Enclosure 20 thus includes a first storage member (top cover 28) with first (42) and second (44) surfaces, a second storage member (wall member 26) with third (38) and fourth (40) surfaces that mate with the first and second surfaces, and a third storage member (bottom cover 30) that fits in a recess at the bottom of the second storage member defined by fifth and sixth surfaces. The bottom cover has seventh and eighth surfaces that mate with the fifth and sixth surfaces.


Shielded enclosure 20 is used in automatic test equipment to enclose a high-frequency alternating current instrument. The bolting of printed circuit board 22 on lip 32 provides a good ground path for the electronic components. The only gaps on enclosure 20 are those at the geniculated junctions between wall member 26 and recessed covers 28, 30. The abrupt angle (preferably 90 or less) acts to inhibit high-frequency radiation from escaping from enclosure 20, as do the small gap between surfaces 38, 42 (determined by the roughness) and the small gap between surfaces 40, 44 (determined by the tolerances of covers 28, 30 and the recess on wall member 26). The geniculated junctions of enclosure 20 are designed to inhibit high frequency radiation in the range 1 megahertz to 10 gigahertz from escaping from shielded enclosure 20. Enclosure 20 has advantages over the prior use of gaskets in avoiding the cost of the gasket material, the precision machined groove and labor, and in avoiding the loss of gasket effectiveness after multiple compressions.


Other embodiments of the invention are within the scope of the following claims. E.g., the junction between the wall member recess and the corresponding cover may have a plurality of abrupt angles in it to provide increased shielding over a single abrupt angle. As the frequencies of signals to be inhibited increase, or as the desired shielding effectiveness increases, the gaps will have to be made smaller and/or the number of abrupt angles will have to be increased in order to restrict the passage at the junction and effectively inhibit transmission of the alternating current radiation from the electronic devices. Also, other conductive materials such as brass or copper could be used in place of aluminum.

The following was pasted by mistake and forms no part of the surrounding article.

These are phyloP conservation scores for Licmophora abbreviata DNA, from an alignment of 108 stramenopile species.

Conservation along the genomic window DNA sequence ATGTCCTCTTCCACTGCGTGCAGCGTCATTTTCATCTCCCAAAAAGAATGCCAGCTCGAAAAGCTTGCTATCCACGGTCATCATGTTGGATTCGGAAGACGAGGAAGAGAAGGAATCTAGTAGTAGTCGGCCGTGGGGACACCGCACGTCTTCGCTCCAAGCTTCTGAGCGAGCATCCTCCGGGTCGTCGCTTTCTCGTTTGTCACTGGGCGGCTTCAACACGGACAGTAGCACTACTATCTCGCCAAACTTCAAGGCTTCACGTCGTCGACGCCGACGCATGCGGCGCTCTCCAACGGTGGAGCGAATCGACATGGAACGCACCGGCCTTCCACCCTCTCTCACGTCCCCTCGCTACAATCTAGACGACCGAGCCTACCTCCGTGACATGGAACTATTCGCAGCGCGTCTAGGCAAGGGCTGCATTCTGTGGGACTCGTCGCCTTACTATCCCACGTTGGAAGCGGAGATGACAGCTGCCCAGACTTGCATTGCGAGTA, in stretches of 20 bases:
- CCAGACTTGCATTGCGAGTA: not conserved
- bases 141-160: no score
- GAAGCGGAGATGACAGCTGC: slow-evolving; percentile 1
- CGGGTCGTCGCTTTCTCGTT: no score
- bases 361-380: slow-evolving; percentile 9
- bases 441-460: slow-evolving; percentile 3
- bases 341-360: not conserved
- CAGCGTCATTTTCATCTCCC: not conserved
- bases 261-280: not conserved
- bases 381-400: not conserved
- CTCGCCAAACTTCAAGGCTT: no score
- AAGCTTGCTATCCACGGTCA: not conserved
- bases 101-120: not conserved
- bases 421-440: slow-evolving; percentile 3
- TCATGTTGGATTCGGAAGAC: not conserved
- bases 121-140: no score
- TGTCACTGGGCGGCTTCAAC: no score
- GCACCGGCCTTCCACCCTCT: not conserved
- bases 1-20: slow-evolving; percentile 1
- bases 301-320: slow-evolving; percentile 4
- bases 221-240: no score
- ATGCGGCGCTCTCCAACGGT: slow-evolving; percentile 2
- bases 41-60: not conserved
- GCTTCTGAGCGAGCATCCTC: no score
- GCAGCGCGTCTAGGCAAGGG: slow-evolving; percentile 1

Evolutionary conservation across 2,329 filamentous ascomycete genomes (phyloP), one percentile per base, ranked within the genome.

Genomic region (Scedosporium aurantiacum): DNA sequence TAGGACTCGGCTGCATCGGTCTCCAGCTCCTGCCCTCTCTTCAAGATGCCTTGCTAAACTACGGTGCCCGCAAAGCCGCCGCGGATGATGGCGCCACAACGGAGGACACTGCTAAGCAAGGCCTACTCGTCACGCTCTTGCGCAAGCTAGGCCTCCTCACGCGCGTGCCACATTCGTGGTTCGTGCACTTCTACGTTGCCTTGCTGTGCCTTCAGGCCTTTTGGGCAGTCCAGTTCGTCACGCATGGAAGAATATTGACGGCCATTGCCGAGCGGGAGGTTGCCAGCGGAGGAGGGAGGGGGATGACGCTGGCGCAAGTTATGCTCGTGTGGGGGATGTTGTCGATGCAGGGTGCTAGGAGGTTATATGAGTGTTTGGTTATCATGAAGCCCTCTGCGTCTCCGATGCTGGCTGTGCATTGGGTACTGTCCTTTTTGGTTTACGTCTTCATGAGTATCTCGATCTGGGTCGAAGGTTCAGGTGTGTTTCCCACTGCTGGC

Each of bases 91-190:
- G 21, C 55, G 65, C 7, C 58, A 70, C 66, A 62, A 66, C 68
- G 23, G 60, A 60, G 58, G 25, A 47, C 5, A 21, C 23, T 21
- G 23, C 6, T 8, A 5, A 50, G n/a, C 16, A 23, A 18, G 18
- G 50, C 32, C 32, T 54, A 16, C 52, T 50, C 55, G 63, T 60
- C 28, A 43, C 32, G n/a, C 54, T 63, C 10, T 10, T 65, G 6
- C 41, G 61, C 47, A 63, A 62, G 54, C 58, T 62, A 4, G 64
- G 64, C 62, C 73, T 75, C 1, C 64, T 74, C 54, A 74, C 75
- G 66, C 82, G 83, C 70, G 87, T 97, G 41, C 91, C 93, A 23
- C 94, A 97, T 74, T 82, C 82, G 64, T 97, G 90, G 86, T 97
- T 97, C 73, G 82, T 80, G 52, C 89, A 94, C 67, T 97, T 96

Patent Citations
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US4313025 *Jun 4, 1980Jan 26, 1982Motorola, Inc.Unitary die-cast assembly for electronic circuits
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Non-Patent Citations
1 *Moochalla, S. S., Semicircular Dome Housing for a Radio Frequency Amplifier; Technical Notes; Publication of RCA, Princeton, NJ, TN 1344, Mar. 15, 1984.
Referenced by
Citing PatentFiling datePublication dateApplicantTitle
US5336848 *Aug 24, 1993Aug 9, 1994Katz Joseph MLap-top computer operators protective device
US5359166 *Apr 17, 1991Oct 25, 1994Marquardt GmbhKeyboard, especially for electronic data-processing apparatuses
US6724640 *Jul 5, 2002Apr 20, 2004Steve CooperBlade armor shielding
CN1087898C *Jun 5, 1997Jul 17, 2002阿尔卑斯电气株式会社High-frequency electron device
WO1991017557A1 *Apr 17, 1991Nov 14, 1991Marquardt GmbhKeyboard, in particular a keyboard for data-processing equipment
WO2015013365A1 *Jul 23, 2014Jan 29, 2015Solexy Usa, LlcHazardous area coupler for high frequency signals
U.S. Classification174/363, 174/382, 361/818
International ClassificationH05K9/00, H05K5/04
Cooperative ClassificationH05K9/0049
European ClassificationH05K9/00B9
Legal Events
Jun 10, 1988ASAssignment
Effective date: 19880606
Feb 22, 1993FPAYFee payment
Year of fee payment: 4
Mar 4, 1997FPAYFee payment
Year of fee payment: 8
Mar 2, 2001FPAYFee payment
Year of fee payment: 12